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Progress to Date:
This project received Phase II funding in January 2012. Construction began in the spring of 2015 and is expected to be complete in the summer of 2018. All marsh creation is complete. Earthwork and vegetative plantings associated with the lake rim embankments are complete. There are ongoing discussions regarding erosion concerns along lake rim embankments.
This Project is on Project Priority List 17.

The Sponsors for this Project include:

sponsors_1.pngFederal Sponsor: U.S. Fish and Wildlife Service

Local Sponsor: CPRA

 

Cole’s Bayou Marsh Restoration

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Project area wetlands are undergoing loss at -0.42 %/year
based on 1983 to 2011 USGS data from the extended
boundary. Wetland loss processes in this area include
subsidence/sediment deficit, interior ponding and pond
enlargement, and storm impacts resulting in rapid episodic
losses. In addition, significant interior marsh loss has
resulted from salt water intrusion and hydrologic changes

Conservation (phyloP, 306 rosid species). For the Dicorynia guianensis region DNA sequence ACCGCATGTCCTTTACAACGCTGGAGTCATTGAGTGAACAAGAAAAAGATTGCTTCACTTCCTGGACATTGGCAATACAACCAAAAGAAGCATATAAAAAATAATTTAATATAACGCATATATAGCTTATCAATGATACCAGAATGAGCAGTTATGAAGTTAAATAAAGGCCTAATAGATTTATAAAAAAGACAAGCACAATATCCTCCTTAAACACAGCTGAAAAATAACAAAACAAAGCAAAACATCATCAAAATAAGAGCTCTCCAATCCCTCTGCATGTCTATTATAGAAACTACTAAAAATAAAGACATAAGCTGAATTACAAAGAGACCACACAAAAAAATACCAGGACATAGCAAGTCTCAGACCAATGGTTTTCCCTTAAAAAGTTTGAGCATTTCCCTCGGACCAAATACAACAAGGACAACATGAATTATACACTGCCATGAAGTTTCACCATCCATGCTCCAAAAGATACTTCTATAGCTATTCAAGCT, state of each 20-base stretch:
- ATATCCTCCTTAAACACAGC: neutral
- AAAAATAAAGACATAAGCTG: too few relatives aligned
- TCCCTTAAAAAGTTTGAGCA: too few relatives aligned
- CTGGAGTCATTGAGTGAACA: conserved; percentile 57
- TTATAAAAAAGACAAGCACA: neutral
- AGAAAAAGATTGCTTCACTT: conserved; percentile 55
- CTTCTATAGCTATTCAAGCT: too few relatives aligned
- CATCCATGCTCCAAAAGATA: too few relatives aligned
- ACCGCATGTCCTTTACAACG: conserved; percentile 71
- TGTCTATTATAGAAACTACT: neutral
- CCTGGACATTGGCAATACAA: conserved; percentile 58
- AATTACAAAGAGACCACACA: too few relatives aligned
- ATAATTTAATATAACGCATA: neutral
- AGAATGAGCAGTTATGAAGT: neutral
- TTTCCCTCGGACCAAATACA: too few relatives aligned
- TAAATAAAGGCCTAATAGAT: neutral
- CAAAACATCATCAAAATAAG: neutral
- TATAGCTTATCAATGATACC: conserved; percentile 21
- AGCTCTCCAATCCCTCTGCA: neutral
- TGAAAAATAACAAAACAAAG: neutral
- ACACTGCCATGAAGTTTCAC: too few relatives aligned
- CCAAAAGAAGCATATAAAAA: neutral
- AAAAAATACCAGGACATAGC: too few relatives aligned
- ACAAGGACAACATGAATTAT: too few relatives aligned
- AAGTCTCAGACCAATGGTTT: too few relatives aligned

associated with increasing tidal influence. As hydrology in
this area has been modified, habitats have shifted to more of
a floatant marsh type, resulting in increased susceptibility to
tidal energy and storm damages. Habitat shifts and
hydrologic stress reduce marsh productivity, a critical
component of vertical accretion in wetlands.

The specific goals of the project are: 1) create 365 acres of
brackish marsh in recently formed shallow open water; 2)
nourish 53 acres of existing brackish marsh; and, 3) increase
freshwater and sediment inflow into interior wetlands by
improving project area hydrology.

This project aims to create 365 acres and nourish 53 acres of
brackish marsh via dedicated dredging with borrow from
nearby Vermilion Bay. Although Vermilion Bay is not
considered an “external” source of material, significant
sediment inflows into this area may result in some borrow
area infilling. Half of the marsh creation acres would be
planted. The project will encourage additional freshwater
nutrient and sediment inflow from Freshwater Bayou Canal
by dredging a portion of Cole’s Bayou along with the
installation of a series of culverts throughout the project
area.

The culverts located along the northern project boundary are